Stop the pursuit of happiness

What had Thomas Jefferson in mind when he considered essential to add the right to the pursuit of happiness in the Declaration of Independence? Life and liberty were of course vital rights that the forefathers of this country had to fight for when the British army was abusing the colonists and the colonies weren’t allowed the sovereignty to decide their own destiny.

But the pursuit of happiness? I’d like to understand the intention behind the words. I believe that it was not about individuality and not about possessions. They were fighting for freedom and I am inclined to agreeing with those who think that they were referring to happiness that can only be achieved when you work for freedom and for the public good.

The pursuit of happiness  is since the declaration of independence a goal linked to the American way of life. People have come to pursue happiness or what they believe happiness is through the most extraordinary ways. Money and fame have become avenues that supposedly take you to Heaven on Earth. But soon people realize money can’t buy happiness.  People achieve riches and fame and they party, drink alcohol, consume drugs, have sex, all in pursuit of happiness. Every time they get a quick peak at a brief sensation of elation that feels to them like heaven, but because it doesn’t last they go for more of it until it become obsessive and destructive. They are always unsatisfied. Longing, always longing.

Divorce between the soul and the ego might be the big culprit of people’s lack of satisfaction. The soul is capable of experiencing utmost joy and peace. The ego is greedy and lonely and afraid. It can seek experiences that can elevate the body to the heights of elation or manic moods but cannot achieve joy on its own. Joy is a less intense experience, but more sustained.

The pursuit of happiness has been misunderstood. It’s not about the individual, but about the collective; it’s not about possessions but about achievements. It’s more about doing the right thing than a lot of things!

The power of meditation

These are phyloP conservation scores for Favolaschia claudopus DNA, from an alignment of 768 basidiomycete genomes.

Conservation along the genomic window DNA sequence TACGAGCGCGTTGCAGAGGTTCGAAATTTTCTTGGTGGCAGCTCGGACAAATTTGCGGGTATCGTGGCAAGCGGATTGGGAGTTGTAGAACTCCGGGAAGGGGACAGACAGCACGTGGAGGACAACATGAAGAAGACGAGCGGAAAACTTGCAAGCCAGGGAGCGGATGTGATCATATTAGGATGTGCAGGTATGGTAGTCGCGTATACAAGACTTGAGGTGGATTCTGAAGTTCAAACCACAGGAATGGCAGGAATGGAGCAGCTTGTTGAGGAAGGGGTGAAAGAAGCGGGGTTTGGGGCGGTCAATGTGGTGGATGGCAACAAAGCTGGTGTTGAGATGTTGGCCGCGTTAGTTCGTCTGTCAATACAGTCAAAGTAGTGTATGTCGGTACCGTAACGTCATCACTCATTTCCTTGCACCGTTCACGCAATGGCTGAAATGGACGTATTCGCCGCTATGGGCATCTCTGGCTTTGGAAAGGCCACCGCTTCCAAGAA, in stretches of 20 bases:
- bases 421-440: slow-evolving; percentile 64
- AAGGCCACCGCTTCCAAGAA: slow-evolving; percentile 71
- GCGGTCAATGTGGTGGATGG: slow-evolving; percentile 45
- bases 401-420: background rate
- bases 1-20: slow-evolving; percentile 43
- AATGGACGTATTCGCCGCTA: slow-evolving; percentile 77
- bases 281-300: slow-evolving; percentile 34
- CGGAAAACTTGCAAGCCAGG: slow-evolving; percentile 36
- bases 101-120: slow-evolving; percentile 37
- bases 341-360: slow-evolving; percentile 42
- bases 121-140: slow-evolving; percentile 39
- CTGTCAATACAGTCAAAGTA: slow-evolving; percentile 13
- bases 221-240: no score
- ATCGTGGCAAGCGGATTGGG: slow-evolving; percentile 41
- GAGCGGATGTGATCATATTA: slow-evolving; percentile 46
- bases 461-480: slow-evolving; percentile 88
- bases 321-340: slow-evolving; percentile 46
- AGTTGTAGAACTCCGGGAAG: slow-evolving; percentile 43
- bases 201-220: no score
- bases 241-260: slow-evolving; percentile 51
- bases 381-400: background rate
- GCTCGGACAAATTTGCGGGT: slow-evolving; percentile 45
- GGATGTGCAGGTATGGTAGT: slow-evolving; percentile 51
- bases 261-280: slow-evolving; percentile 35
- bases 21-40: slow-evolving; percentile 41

One of my favorite gurus is Osho… a controversial figure. He dared speak the truth even to the face of his placiddetractors. He blurted blistering opinions on almost anything from the medical establishment, to corporations, to schooling, to meditation. He was a witness to the fusing of two worlds, the West and East worlds, a fusion he deemed necessary because he didn’t seem the split that characterized the world would help us go forward.

We hear often that we live in a free world, but this is just a sweet chimera. Half of the world has been and continues to be under more or less obvious oppressive regimes. This has being going on for centuries. And the West… well, just look at the media reports on the NSA surveillance and now the more recent New York Times’ report unveiling how the AT&T has a deal with the US Drug Enforcement Administration, to which it has provided with 26 years of phone call records. Privacy has gone through the drain.

Osho understood freedom and the illusion of freedom very well.

“The freedom from something is not true freedom.
The freedom to do anything you want to do is also not the freedom I am talking about.
My vision of freedom is to be yourself.”

In “Autobiography of a Spiritually Incorrect Mystic,” a compilation of nearly 5,000 hours of Osho’s recorded talks, we learn not only about his life but also about the importance he gave to meditation.

Meditation, he said, is the only thing that can give us freedom. It will free us of the mind.

Psychoanalysis and psychosynthesis, he said, work on the mind and make us more conscious of the mind. Instead, meditation makes us observe the mind and to the extent we stop identifying with it, we transcend. Transcendence IS freedom.

Osho encourages dynamic meditation and practicing it alone… if you feel comfortable with it. The group, according to Osho is for people who have grown uncomfortable with their egos. They can “dissolve” into the group and forget about their egos for a while.